Soon advisors may be able to add a few more letters to the end of their name. The Investment Program Association is looking to create a new designation for advisors around direct investment products.
The IPA—which has 153 direct investment product sponsors, broker‐dealers and service providers—is in the early stages of developing a certification process for advisors specializing in direct investment products. The designation could be released as early as 2015, says Kevin Hogan, the association’s president and CEO.
The certification would be based, at least in part, on the IPA’s proficiency certification series, as well as recently released e-learning programs the association has developed. The IPA currently has five courses on direct investment products, portfolio construction, non-traded REITs and non-traded business development companies, or BDCs. But it plans to release another program later this year and two more courses next year before moving ahead with the development of a designation, Hogan says.
It can be challenging for advisors to keep up with the myriad of investment options available today. And yet, advisor training and consistent sales policies are key components to increasing investor protection, Hogan says. Creating more education and guidance in this specialized area can only be a good thing, he added.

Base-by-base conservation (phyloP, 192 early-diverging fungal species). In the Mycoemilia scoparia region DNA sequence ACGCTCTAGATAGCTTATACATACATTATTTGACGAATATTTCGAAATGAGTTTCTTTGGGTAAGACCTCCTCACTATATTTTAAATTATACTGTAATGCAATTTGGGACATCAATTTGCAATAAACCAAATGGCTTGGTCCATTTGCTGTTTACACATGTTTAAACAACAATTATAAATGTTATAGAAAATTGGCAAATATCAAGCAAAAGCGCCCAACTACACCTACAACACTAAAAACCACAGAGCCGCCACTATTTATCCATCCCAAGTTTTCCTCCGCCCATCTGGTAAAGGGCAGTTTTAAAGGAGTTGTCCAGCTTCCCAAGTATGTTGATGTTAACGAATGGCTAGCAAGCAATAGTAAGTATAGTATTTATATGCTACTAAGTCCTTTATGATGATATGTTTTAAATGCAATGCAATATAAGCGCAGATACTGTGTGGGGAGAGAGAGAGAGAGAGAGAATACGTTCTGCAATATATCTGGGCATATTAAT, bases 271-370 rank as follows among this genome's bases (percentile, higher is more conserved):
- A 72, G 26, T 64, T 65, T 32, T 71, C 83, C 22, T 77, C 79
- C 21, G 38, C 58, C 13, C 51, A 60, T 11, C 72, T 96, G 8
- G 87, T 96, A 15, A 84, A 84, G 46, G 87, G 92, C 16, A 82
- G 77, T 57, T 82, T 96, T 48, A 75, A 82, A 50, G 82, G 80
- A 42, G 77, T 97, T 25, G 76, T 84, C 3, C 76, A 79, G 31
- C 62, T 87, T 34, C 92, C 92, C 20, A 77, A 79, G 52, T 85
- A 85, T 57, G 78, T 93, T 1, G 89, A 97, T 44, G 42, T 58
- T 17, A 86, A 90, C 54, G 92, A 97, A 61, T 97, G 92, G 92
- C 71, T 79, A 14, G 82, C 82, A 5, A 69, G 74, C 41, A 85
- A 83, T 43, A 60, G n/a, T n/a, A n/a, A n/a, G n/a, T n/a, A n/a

The direct investment industry, particularly non-traded REITs, is having a record-setting year, with fundraising topping $2.5 billion in July—up from the $947 million raised in July 2012, according to the IPA.
But despite the historic flows, these products continue to be dogged by regulatory and legal issues. In May, FINRA issued a notice to firms noting brokers often provide investors with misleading information about non-traded REITs and their potential risks. The regulator said the terms needed to be clearly spelled out and that advisors should not “cherry pick” the best historical results when discussing these products.
State regulators have also honed in on this area, with the Massachusetts Securities Division going after firms, including LPL, late last year. LPL reached a $2.5 million settlement with the Massachusetts regulator in February that included repaying $2 million to investors who purchased shares of non-traded REITs and paying a $500,000 administrative fine.